Encyclopedia of Couple and Family Therapy

2019 Edition
| Editors: Jay L. Lebow, Anthony L. Chambers, Douglas C. Breunlin

Supervising Legal Issues in Couple and Family Therapy

  • Lynn GilmanEmail author
  • Amy Hollimon
Reference work entry
DOI: https://doi.org/10.1007/978-3-319-49425-8_645

Name of Concept

Supervising legal issues in couple and family therapy.

Introduction

Bernard and Goodyear (2014) describe supervision of therapy as a “signature pedagogy” in the preparation of all mental health professionals. The supervisory process of a more advanced practitioner supervising a novice in training or an unlicensed postgraduate supervisee facilitates the development of the competencies necessary to practice independently. Becoming a therapist is a complex learning activity in which the welfare of real clients must be protected while simultaneously allowing for the experiential learning of the unlicensed supervisee. Mental health providers work in a self-regulated industry wherein supervision provides a measure of consumer protection that is augmented by educational program accreditation, state regulatory and licensure boards, and professional credentialing organizations (Wheeler and Bertram 2015; Wilcoxon et al. 2013).

The focus of this entry is on prelicensure...

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References

  1. American Association for Marriage and Family Therapy. (2015). Revised AAMFT code of ethics. Retrieved from: http://www.aamft.org/iMIS15/AAMFT/Content/Legal_Ethics/Code_of_Ethics.aspx
  2. American Psychological Association. (2010). Ethical principles of psychologists and code of conduct. Retrieved from: http://www.apa.org/ethics/code/index.aspx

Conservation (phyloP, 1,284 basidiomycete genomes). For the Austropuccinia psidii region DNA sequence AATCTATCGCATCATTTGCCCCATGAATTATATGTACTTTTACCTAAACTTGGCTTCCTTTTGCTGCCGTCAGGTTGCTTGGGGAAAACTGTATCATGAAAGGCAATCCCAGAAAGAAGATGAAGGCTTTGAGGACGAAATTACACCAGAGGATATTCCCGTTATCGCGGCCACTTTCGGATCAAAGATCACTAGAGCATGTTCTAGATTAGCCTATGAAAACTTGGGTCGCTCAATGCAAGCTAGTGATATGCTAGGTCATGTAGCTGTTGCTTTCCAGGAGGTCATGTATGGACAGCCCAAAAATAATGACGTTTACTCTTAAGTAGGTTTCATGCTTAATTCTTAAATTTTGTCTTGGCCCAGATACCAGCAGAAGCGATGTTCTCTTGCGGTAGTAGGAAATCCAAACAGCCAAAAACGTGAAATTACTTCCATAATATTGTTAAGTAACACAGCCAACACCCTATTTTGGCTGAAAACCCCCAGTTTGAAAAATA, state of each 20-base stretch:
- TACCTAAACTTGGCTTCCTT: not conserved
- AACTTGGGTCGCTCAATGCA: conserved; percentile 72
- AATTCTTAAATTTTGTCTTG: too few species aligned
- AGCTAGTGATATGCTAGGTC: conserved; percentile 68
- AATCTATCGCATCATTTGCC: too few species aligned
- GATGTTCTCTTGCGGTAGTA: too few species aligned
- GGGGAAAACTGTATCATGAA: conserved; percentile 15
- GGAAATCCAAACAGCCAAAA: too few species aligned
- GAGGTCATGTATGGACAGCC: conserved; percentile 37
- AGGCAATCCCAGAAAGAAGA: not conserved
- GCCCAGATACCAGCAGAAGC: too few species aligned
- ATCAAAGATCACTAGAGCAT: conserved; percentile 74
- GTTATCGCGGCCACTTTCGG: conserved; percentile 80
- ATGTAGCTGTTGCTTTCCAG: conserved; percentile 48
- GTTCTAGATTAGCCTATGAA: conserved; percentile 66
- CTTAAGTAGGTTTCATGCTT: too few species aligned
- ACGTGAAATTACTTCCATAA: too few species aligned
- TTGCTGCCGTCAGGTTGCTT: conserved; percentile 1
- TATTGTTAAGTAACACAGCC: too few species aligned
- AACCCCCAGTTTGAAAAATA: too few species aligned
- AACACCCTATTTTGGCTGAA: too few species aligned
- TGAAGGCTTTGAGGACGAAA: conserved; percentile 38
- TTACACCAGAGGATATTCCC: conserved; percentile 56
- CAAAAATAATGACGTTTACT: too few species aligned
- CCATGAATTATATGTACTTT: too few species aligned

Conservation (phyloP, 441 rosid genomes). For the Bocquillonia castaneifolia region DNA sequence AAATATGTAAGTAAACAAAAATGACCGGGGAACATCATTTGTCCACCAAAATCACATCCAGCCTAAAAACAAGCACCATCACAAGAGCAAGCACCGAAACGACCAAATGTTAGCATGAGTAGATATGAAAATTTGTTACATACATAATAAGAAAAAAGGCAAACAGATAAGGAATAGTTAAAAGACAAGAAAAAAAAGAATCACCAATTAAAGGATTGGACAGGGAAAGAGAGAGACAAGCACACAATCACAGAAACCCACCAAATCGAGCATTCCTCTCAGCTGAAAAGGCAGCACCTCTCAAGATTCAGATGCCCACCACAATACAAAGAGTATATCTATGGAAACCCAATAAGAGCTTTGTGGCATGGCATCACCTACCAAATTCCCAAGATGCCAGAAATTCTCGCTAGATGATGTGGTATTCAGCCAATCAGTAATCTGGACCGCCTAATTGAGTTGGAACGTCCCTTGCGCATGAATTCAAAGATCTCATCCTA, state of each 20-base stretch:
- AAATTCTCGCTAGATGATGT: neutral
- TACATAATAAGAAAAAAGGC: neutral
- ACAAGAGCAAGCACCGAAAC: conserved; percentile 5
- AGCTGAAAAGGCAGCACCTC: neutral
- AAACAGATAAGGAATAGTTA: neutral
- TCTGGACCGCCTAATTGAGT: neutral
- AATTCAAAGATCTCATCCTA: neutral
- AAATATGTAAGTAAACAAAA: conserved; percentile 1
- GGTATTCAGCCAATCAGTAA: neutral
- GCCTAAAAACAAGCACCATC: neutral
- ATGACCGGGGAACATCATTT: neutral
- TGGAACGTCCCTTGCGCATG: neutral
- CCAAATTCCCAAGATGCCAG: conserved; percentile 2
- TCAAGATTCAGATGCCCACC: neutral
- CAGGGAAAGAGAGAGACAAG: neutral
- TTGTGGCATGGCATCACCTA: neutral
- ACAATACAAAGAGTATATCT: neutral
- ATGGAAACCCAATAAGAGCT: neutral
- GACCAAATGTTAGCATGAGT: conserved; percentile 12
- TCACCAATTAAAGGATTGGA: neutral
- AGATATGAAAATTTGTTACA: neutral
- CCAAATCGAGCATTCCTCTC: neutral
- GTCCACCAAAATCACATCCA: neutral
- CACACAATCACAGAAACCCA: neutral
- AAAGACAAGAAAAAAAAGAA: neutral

3. Bernard, J. M., & Goodyear, R. K. (2014). Fundamentals of clinical supervision (5th ed.). Boston: Pearson.Google Scholar
  4. Ellis, E. M. (2012). What are the confidentiality rights of collaterals in family therapy? The American Journal of Family Therapy, 40, 369–384.CrossRefGoogle Scholar
  5. Hecker, L. L., & Edwards, A. B. (2014). The impact of HIPAA and HITECH: New standards for confidentiality, security, and documentation for marriage and family therapists. The American Journal of Family Therapy, 42, 95–113.CrossRefGoogle Scholar
  6. Kuo, F. (2009). Secrets or no secrets: Confidentiality in couple therapy. The American Journal of Family Therapy, 37, 351–354.CrossRefGoogle Scholar
  7. Polychronis, P. D., & Brown, S. G. (2016). The strict liability standard and clinical supervision. Professional Psychology: Research and Practice, 47, 139–146.  https://doi.org/10.1037/pro0000073.CrossRefGoogle Scholar
  8. Weeks, G. R., Odell, M., & Methven, S. (2005). If only I had known…Avoiding common mistakes in couples therapy. New York: W. W. Norton and Company.Google Scholar
  9. Wheeler, A. M., & Bertram, B. (2015). The counselor and the law (7th ed.). Alexandria: ACA.Google Scholar
  10. Wilcoxon, S. A., Remley, T. R., & Gladding, S. T. (2013). Ethical, legal, and professional issues in the practice of marriage and family therapy (5th ed.). Boston: Pearson.Google Scholar

Copyright information

© Springer Nature Switzerland AG 2019

Authors and Affiliations

  1. 1.Indiana UniversityBloomingtonUSA
  2. 2.Functional Family Therapy, LLC and Private PracticeFairhopeUSA

Section editors and affiliations

  • Thorana Nelson
    • 1
  1. 1.Utah State UniversitySanta FeUSA